Seattle modernizes T5 for reopening in 2022 (Port of Seattle)



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BEST acquires new port equipment https://seatowct.com/best-acquires-new-port-equipment/ https://seatowct.com/best-acquires-new-port-equipment/#respond Fri, 18 Jun 2021 05:00:32 +0000 https://seatowct.com/best-acquires-new-port-equipment/ The terminal introduced the cranes to the industry With the addition of two new gantry cranes and two shuttle carriers, Hutchison Port BEST now has a total of 13 quay cranes capable of operating the world’s largest container ships. The cranes are currently being commissioned and should be operational in the coming weeks. The President […]]]>


The terminal introduced the cranes to the industry

With the addition of two new gantry cranes and two shuttle carriers, Hutchison Port BEST now has a total of 13 quay cranes capable of operating the world’s largest container ships.

The cranes are currently being commissioned and should be operational in the coming weeks.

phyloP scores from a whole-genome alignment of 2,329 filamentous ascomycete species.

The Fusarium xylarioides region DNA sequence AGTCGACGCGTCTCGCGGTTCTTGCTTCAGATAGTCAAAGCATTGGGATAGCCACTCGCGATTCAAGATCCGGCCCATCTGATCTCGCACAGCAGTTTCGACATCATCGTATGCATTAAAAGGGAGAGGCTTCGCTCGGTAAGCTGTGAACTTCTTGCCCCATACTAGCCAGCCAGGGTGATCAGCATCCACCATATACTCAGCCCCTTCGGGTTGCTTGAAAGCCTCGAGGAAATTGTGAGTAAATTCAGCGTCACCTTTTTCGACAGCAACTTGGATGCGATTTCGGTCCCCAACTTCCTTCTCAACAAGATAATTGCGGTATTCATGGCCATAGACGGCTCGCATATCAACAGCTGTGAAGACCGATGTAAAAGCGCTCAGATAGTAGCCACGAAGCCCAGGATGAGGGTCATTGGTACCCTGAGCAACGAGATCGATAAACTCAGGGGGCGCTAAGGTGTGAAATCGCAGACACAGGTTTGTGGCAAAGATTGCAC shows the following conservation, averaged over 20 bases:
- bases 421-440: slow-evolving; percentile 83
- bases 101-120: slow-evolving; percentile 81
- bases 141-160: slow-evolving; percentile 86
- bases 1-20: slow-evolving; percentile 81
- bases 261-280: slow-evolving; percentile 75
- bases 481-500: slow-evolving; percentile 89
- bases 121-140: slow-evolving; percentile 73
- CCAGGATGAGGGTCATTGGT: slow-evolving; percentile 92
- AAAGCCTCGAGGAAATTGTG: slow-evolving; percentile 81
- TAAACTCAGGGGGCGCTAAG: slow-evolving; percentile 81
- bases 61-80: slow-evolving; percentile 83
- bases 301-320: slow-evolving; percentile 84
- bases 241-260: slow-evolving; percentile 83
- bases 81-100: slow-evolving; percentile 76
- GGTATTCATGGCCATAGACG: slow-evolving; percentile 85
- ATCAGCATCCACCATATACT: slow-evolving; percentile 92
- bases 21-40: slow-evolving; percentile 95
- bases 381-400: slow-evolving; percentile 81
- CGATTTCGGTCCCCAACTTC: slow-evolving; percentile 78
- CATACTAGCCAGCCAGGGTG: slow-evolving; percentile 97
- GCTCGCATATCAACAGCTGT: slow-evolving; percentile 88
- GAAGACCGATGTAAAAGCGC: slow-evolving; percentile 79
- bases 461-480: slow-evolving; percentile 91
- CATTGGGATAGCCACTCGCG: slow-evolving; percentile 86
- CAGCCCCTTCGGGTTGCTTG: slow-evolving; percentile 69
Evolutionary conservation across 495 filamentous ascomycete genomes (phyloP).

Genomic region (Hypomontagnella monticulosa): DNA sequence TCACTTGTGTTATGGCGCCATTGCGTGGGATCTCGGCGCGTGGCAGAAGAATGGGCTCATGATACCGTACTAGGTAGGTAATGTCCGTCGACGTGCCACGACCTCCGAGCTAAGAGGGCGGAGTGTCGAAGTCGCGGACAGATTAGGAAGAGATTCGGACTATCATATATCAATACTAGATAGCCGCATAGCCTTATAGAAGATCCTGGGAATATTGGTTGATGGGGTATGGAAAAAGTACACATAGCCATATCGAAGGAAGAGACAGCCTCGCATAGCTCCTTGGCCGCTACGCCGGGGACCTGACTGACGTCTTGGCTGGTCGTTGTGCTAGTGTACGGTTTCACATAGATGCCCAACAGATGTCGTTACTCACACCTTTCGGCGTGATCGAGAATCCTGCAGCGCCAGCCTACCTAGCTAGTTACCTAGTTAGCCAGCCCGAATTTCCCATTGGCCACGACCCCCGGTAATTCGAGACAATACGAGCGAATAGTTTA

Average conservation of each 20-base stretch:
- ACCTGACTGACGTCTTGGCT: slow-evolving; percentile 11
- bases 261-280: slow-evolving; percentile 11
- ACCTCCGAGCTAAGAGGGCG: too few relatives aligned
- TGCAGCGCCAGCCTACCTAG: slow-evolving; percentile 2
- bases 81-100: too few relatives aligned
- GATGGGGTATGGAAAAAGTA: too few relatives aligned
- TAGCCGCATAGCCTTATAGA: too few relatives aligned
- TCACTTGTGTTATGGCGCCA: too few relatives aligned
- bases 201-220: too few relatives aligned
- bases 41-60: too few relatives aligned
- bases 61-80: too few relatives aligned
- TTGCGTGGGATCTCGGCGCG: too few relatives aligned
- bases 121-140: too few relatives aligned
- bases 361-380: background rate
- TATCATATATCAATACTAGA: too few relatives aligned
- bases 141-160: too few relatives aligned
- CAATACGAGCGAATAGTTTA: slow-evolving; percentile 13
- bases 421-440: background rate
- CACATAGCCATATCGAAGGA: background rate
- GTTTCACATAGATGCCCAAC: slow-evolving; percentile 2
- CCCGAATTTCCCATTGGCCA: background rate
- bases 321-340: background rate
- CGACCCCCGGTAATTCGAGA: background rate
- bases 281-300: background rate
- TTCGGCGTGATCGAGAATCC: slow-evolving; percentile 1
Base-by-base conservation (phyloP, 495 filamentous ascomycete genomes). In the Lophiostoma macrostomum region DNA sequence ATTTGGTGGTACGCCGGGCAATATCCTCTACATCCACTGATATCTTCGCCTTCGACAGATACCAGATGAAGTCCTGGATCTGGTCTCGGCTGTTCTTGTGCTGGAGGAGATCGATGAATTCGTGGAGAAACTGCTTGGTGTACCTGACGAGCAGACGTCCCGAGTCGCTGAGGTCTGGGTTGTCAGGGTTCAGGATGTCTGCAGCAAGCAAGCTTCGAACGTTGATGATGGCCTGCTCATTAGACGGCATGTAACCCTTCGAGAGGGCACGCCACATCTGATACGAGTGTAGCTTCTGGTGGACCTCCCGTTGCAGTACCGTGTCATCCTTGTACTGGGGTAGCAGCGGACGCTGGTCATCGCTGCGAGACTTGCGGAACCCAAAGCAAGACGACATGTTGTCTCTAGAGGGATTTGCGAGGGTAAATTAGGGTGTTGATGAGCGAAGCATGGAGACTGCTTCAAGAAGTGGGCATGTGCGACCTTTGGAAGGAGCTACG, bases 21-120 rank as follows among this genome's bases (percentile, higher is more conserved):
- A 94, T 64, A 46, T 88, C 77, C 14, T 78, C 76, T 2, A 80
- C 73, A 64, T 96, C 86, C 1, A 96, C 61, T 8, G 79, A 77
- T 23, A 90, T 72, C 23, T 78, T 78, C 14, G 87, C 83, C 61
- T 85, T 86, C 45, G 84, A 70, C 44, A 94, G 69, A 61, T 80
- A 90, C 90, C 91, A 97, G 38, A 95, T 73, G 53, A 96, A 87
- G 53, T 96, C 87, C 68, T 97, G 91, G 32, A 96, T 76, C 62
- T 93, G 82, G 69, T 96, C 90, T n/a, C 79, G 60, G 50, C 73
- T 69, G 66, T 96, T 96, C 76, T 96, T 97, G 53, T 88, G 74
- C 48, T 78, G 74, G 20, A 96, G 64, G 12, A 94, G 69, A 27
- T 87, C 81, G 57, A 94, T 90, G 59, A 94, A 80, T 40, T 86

The President of the Port of Barcelona, ​​Mercè Conesa, said: “Nine years ago, Hutchison Ports BEST received its first cranes in Barcelona to start operating in this terminal.

“Today, BEST has become one of the most successful semi-automated terminals for the loading and unloading of containers not only in Europe, but worldwide. “

Since its inauguration in 2021, BEST has increased its quality standards, achieving vessel productivity of over 200 movements per hour and average crane productivity of over 40 movements per hour on a sustained basis.

The terminal is capable of operating up to three 23,000 TEU vessels simultaneously.

Conesa added; “These new cranes, capable of operating with the largest container ships on the market, will allow the Port of Barcelona to remain at the forefront of the international port sector.